Circus on ice: Jugglers and trapeze artists keep us on edge
by David Wylie
There is a moment near the end of the first half of Cirque du Soleil’s Crystal when a game of hockey takes centre ice.
A live guitarist and violinist, perched on a mountain of ice and snow, rock Celtic riffs as the soundtrack for ice skaters performing tricks over ramps. The clown bumbles out dressed as a giant ball and, of course, ends up in the net. The ramped up scene oozes team spirit.
Throughout, Crystal is an enthralling, emotional two hours.
The story follows a young woman who falls through the ice while skating. She sinks into a fantasy world that’s a child-like interpretation of corporate life, youthful play, and finding love.
Crystal is the troupe’s 42nd creation — and its first one on ice. The show toured through the Okanagan, with the high-flying act landing in Penticton for five days at the South Okanagan Events Centre.
It received a standing ovation opening night.
Classic circus acts are performed on the slippery surface, which makes it all seem even more high stakes. The traditional and untraditional elements, like synchronized skating, work well together. They add perhaps a sense of Canadiana, fitting as Cirque is based in La Belle Province, specifically Montreal.
The show is not without its faults. At times the dubbed over narration feels forced and unnecessarily breaks the fourth wall. Emphasis is placed on the storyline, which flows less naturally in the second half. The show ends abruptly, leaving a less than satisfying sense of resolution.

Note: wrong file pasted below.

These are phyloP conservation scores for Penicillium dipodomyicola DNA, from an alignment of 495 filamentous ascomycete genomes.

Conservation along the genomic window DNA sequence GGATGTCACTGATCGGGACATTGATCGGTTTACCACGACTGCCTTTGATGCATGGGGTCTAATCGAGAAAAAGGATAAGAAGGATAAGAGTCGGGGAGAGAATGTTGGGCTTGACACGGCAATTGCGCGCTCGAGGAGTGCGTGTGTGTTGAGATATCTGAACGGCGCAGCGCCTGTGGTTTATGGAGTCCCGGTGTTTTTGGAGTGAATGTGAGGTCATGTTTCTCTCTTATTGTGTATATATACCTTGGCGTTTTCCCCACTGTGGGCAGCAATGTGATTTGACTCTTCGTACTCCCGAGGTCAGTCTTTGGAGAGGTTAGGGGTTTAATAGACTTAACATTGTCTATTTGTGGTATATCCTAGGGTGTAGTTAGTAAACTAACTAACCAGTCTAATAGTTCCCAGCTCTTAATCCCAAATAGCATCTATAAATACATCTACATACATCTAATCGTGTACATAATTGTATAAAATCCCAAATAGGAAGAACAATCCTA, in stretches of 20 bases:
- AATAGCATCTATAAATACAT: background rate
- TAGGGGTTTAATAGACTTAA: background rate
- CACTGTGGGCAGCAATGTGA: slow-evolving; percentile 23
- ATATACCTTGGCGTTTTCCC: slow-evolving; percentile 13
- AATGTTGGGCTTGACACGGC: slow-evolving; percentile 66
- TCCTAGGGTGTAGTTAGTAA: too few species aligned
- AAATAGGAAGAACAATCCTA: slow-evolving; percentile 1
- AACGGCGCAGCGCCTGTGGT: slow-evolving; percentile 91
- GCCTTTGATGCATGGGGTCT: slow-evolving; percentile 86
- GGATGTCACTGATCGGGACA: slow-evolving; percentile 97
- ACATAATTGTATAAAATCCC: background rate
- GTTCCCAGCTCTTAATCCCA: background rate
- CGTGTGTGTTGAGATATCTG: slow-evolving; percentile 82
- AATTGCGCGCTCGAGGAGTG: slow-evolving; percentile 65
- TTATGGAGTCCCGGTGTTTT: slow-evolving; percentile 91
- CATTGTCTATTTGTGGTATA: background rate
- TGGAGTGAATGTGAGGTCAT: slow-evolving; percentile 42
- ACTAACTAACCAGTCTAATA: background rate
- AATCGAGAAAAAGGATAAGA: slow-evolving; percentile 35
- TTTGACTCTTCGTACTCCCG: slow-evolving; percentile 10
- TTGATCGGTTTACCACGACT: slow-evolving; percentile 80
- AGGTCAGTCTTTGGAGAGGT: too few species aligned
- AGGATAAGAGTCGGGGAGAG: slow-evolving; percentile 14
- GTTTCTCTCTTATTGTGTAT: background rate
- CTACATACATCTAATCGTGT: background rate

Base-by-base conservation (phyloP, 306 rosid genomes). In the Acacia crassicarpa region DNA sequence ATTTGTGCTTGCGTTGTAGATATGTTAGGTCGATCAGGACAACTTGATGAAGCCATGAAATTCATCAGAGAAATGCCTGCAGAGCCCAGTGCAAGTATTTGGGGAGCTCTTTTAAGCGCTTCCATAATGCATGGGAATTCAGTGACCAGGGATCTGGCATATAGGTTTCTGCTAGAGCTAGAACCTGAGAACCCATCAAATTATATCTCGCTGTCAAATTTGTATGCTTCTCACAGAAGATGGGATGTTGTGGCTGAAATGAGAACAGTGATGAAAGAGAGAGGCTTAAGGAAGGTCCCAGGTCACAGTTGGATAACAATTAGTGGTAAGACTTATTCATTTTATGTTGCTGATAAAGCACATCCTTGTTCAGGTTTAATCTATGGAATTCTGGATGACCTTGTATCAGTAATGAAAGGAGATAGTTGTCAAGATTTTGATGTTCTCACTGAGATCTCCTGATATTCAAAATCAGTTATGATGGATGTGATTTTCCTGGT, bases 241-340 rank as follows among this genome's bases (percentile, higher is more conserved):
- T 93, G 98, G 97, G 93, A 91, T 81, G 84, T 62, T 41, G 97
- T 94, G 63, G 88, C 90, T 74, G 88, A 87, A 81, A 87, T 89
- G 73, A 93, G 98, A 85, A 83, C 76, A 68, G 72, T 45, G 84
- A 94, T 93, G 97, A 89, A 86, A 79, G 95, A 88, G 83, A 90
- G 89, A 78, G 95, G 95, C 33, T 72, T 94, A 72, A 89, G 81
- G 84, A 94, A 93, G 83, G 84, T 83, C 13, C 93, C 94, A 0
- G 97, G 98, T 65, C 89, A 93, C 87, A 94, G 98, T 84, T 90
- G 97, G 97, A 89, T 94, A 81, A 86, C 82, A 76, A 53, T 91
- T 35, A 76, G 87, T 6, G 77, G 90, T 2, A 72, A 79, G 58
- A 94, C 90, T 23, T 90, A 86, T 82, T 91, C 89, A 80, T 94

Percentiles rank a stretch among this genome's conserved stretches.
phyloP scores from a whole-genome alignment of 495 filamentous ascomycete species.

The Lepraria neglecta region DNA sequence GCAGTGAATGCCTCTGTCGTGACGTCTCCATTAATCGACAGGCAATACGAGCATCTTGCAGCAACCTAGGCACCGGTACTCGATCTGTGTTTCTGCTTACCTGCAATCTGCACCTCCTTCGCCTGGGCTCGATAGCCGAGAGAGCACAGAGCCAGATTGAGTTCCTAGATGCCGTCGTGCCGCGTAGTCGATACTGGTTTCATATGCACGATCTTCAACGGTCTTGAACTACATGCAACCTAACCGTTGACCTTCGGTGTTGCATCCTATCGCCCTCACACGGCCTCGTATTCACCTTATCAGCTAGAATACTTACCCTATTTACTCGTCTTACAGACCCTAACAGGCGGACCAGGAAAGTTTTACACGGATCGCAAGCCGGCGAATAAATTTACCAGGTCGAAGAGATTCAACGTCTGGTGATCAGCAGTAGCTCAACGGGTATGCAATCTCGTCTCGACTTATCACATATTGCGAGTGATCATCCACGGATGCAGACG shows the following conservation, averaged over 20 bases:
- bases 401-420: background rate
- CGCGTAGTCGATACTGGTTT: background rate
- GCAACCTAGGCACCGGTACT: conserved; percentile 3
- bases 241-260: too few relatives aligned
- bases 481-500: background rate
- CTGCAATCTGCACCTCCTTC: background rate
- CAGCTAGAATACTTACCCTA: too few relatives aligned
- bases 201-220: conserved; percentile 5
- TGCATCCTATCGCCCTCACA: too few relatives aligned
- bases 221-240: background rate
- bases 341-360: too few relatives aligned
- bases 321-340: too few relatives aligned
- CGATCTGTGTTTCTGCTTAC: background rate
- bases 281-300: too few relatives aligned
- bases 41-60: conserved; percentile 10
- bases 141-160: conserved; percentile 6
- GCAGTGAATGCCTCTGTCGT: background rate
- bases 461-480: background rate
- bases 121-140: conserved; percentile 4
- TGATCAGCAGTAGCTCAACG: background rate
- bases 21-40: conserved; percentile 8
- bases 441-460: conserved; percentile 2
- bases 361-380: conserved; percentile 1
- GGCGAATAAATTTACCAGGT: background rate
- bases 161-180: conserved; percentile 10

Mainstream pop music is weaved into the show and achieves its intended purpose of heightening the emotional response. However, the remastered songs aren’t as impactful as the live music performances.
Pre-recorded music simply doesn’t compare to a grand piano being skated around the rink or the passionate expressions of live musicians.
Crystal is filled with moments that will make your stomach feel like it’s going to drop through your seat — there really is no circus troupe like Cirque du Soleil. The show also has a way of evoking emotions through tender moments of youthful naivety and idealism and dystopian interpretations of adult realities.
It will freeze and thaw your heart, sometimes simultaneously.
Please check out our pre-show interview with Julie Desmarais from Cirque Du Soleil here as well!